Show Review: Art Center Car Classic 2007Fri, 10 Aug 2007 00:00:00 -0700
For those of you who haven't yet attended, Art Center's Car Classic is rapidly becoming the talk of the concours circuit. Held during the middle of the summer trimester at the main Hillside campus in Pasadena, it was started just three years ago and is gaining quite a following not only because of its intimate setting in which to admire the cars but also because attendees rub shoulder-to-shoulder with a variety of current and past industry designers and celebrities. To this fellow automotive enthusiast and Art Center alumnus at least, the Car Classic likens itself most to Lord March's Festival of Speed and Goodwood Revival in the UK. There too, spectators and all manner of industry big hitters are present with the shared goal of thoroughly enjoying the breathtaking variety of automotive sculpture and history on hand.
Beyond that, as a visitor, one is contributing to the reputation of Art Center College of Design Transportation Department and helping the future success of its students. Of course, this means visitors find themselves in the midst of the next crop of future designers, all busy working out the final details on their student models. And, years from now, perhaps you will recognize the name of a student whose work you admired at Car Classic 2007 in a Auto Show write up about a new concept or production car right here on CDN.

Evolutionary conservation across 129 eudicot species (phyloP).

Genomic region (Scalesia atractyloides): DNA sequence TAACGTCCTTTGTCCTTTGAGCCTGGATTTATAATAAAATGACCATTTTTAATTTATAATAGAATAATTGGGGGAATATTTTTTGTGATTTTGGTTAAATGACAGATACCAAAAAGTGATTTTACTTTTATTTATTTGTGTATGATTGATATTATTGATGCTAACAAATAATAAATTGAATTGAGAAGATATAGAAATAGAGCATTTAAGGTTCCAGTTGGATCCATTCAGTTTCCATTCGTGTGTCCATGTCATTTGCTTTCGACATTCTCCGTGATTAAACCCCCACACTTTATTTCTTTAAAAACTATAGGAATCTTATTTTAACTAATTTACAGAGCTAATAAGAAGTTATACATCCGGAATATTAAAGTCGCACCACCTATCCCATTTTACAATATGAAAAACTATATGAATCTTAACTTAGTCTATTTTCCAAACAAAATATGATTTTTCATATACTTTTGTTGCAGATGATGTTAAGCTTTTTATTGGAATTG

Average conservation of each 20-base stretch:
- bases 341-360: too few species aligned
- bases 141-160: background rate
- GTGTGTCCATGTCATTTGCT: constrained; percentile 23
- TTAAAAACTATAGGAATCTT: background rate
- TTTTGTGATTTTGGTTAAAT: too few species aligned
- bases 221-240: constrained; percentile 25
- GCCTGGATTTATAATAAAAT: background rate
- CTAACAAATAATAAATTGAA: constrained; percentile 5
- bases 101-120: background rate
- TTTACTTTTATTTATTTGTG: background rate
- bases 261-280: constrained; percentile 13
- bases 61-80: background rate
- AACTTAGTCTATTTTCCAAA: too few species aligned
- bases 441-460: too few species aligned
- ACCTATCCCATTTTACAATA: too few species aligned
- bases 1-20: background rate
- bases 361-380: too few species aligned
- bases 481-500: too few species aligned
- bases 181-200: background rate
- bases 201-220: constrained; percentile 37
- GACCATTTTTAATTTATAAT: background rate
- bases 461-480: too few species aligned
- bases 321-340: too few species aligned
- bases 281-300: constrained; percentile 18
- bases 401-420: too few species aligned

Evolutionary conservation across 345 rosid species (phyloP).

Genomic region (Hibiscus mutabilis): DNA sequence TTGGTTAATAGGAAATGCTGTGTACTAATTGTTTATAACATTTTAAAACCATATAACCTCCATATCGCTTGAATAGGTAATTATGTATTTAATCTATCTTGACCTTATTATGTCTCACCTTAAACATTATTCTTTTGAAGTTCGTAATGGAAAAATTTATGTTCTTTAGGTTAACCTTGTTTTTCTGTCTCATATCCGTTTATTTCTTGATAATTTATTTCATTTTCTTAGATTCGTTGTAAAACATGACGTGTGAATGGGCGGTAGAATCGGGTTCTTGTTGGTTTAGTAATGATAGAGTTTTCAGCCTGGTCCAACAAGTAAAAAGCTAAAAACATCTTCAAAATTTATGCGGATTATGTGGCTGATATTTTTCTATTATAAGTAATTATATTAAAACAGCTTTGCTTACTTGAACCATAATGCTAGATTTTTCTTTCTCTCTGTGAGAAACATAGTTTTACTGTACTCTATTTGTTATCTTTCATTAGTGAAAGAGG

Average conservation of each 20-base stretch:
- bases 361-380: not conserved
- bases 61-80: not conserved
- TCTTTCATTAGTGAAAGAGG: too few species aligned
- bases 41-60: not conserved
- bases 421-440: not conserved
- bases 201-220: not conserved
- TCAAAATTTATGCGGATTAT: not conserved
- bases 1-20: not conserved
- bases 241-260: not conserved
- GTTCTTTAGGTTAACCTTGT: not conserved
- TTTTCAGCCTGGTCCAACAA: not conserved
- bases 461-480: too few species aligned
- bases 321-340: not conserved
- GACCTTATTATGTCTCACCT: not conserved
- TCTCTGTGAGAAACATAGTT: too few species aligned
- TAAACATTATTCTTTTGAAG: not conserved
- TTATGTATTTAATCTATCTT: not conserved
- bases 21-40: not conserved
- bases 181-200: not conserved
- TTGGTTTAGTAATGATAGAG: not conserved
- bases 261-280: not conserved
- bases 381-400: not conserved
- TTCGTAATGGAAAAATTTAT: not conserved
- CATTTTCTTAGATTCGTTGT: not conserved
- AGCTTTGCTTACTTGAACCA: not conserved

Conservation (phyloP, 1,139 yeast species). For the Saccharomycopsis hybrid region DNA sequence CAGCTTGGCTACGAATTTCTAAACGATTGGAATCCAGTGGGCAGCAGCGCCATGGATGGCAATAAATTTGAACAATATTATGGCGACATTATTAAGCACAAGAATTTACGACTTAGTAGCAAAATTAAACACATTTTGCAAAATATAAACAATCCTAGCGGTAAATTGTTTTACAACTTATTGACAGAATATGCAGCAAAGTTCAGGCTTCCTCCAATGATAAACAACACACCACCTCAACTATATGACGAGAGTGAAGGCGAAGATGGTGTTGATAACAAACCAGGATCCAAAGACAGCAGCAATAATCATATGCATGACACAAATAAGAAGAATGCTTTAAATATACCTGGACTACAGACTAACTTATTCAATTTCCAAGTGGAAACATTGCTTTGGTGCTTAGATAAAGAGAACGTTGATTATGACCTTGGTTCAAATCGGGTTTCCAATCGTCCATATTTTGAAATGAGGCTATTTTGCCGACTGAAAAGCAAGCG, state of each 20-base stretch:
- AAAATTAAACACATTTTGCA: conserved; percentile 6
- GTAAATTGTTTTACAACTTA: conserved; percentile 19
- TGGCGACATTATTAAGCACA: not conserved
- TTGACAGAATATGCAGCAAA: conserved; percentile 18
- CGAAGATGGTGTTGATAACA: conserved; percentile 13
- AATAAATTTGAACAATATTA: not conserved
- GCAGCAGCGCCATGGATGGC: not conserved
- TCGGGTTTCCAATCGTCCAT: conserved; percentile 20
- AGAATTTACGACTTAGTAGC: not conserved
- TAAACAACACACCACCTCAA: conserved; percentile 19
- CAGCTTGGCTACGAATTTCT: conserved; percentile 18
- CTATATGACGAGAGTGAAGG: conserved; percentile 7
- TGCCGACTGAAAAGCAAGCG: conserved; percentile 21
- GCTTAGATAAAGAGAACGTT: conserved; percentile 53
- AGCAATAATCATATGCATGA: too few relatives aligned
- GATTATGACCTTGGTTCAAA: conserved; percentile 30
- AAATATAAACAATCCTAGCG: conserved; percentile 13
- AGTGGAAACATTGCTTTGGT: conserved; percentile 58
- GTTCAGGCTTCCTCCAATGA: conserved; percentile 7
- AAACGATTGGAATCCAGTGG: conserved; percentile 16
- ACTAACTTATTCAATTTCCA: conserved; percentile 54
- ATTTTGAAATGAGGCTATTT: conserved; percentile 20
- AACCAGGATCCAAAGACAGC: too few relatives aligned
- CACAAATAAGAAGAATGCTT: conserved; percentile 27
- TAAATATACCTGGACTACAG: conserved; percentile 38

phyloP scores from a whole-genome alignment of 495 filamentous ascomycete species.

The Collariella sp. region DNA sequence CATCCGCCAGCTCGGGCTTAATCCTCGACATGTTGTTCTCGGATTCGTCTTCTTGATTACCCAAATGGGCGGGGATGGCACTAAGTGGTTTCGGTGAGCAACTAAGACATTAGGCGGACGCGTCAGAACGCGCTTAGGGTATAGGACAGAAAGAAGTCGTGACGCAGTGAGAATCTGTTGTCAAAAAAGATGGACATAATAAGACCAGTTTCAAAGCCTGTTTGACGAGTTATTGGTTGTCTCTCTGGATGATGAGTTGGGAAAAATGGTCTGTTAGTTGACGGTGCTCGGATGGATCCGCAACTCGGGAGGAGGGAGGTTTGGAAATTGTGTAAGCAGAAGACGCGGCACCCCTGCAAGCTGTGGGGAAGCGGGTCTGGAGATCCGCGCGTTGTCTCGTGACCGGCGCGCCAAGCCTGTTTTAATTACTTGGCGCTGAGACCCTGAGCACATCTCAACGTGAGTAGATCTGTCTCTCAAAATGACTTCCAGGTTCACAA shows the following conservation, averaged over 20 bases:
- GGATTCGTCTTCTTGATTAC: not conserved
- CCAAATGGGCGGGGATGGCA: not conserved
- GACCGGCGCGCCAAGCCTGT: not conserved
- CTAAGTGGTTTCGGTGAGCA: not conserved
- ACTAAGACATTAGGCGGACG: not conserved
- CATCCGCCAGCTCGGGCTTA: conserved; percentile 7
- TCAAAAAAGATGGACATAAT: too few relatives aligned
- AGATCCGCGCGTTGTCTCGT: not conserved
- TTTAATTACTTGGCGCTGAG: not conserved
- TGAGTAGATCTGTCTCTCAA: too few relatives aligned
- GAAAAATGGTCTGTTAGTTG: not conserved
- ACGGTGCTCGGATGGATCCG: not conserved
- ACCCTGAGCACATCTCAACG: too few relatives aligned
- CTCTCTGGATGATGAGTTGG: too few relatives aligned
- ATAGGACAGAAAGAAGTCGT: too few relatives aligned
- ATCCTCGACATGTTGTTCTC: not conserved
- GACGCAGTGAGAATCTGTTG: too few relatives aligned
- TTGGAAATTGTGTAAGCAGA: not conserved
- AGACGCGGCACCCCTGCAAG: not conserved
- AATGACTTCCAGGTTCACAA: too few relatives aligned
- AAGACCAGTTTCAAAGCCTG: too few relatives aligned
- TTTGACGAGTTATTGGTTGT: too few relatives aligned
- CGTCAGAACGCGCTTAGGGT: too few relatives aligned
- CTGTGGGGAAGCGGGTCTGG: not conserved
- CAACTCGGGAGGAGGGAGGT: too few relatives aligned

Set in the Sculpture Garden at the South End of the gorgeous Craig Ellwood-designed main campus, the Car Classic overlooks the Rose Bowl, the better part of Pasadena and the San Gabriel Valley, providing a beautiful backdrop for the amazing automobiles on hand. This year the theme "celebrated those vehicles that push the boundaries of design through their extravagance, unconventionality, and uniqueness of vision". Here was a scope which, very interestingly, allowed a huge variety of vehicles both pre-war and modern to attend - the kinds of automobiles you don't usually find side by side.
For example, it was possible to admire both a full-size Hot Wheels' creation (the "Twin Mill") alongside a vintage 1939 Delahaye Type 165 Figoni & Falaschi, not unlike the example which won Best of Show at the Pebble Beach Concours d'Elegance in 2000. Keep in mind that one of these two got its start as a couple of orthographic sketches sent off to China for production into a limited edition 1:64 diecast toy vehicle, only later to actually be produced into a one-off full size running concept car.
Walking past a 2007 Dreamcraft Gatsby 7-cylinder radial engine motorcycle (which made one wonder what stretch of road could possibly be appropriate for such a creation), it was easy to have your breath taken at the sight of the 1925 Rolls-Royce Phantom 1 Aerodynamic Coupe. This is a car whose design language feels not unlike the Bugatti Type 57 SC "Atlantique", but which at the same time remains unmistakably a Rolls-Royce. Its round doors with the side glass split at a 12 o'clock position and winding down away from each other is something one would be hard pressed to find anywhere else, and which required more than a moment of silent marveling to appreciate.
By Eric Bauer